Communities across the nation are doing more to ensure that streets, sidewalks, schools, and parks support walking, biking, and playing. A new infographic from Active Living Research (ALR) highlights several studies that evaluated changes in physical activity after the implementation of built environment and programmatic modifications in different cities. For example, children are more likely to walk or bike to school when there are quality streets and crosswalks, and programs that promote safety; existence of bike lanes is related to higher rates of cycling; and the presence of recreational facilities close to home encourages more physical activity. Continue reading
Oct. 8, 2013, RWJF Blog
By Matthew Trowbridge
It is increasingly clear that solutions for our most pressing and challenging public health issues will ultimately hinge on designing environments that encourage healthy behavior choices by making them more available, economical, and enjoyable.
Traditional public health approaches are not perfectly suited to this task. For example, epidemiological studies allow us to measure the association between environmental design features such as parks or sidewalks and walking behavior, but these experimental data are generally insufficient to be either actionable by decision-makers or effective in prompting behavior change. As Jeff Speck, urban planner and theorist, observes in his recent book “Walkable City: How Downtown Can Save America, One Step at a Time”:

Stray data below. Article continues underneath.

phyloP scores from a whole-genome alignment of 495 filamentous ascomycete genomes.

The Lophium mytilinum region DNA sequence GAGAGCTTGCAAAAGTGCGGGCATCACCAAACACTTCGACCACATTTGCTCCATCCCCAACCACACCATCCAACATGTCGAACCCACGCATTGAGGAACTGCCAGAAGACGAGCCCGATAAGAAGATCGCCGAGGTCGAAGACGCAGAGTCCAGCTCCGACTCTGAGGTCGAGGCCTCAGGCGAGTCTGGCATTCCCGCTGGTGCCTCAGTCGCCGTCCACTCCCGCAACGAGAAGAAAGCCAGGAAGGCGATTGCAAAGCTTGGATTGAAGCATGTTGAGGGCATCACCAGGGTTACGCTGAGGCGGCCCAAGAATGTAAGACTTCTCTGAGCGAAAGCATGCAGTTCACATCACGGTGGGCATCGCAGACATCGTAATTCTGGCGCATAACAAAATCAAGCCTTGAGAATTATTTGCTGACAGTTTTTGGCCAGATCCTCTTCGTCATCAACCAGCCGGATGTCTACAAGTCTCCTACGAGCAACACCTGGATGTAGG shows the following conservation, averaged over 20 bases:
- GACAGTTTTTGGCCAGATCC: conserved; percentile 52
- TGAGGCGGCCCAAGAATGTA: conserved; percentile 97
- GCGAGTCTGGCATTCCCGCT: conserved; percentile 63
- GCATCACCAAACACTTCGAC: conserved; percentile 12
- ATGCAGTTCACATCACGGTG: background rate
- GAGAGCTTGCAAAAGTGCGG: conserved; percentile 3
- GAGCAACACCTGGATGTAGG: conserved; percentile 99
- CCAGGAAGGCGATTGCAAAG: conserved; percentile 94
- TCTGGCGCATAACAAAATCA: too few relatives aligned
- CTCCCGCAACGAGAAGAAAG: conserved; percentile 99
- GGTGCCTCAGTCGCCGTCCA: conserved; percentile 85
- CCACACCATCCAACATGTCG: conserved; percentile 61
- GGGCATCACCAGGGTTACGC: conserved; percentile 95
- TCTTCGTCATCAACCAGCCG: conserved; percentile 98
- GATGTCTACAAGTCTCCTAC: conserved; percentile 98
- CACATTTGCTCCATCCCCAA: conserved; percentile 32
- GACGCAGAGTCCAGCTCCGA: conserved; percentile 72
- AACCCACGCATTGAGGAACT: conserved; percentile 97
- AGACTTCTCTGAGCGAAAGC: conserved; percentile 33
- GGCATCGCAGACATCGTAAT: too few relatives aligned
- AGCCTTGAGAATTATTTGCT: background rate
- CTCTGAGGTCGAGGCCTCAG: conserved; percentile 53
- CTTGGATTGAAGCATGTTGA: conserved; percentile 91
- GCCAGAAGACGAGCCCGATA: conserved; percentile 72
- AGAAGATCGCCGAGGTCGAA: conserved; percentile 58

“The pedestrian is an extremely fragile species, the canary in the coal mine of urban livability. Under the right conditions, this creature thrives and multiplies. But creating those conditions requires attention to a broad range of criteria, some more easily satisfied than others.” Continue reading
The July 1 proposal deadline is fast approaching for the American Institute of Architects (AIA) 2014 Convention, occurring July 26-28, 2014, in Chicago. Submit your proposal today!
Recognizing and communicating the impact design can have on public health is a primary interest of the Institute and intended to be a focus area at the 2014 Convention. Subject matter experts in public health are welcome to apply. Continue reading
May 10, 2013, ABC News
By Lisa Stark
In the fight against childhood obesity, the weapons have been many. Schools have tried exercise and education, and the government has mandated healthier school lunches. Now a school district in Virginia is believed to be the first in the country to try something radical —redesigning the school building, itself.
“It’s not completely out of thin air,” said public health expert Terry Huang, who helped spearhead the project, [and is a member of an expert scientific panel for the National Collaborative on Childhood Obesity Research (NCCOR)]. “It is rooted in a long history of reinventing school designs to promote learning and mental well-being. We simply took that one step further.”
The result is a new elementary school for 970 kindergarteners through fifth-graders that opened this school year in rural Buckingham County, Va. From the ground up, the school is designed to promote activity and healthy eating. Continue reading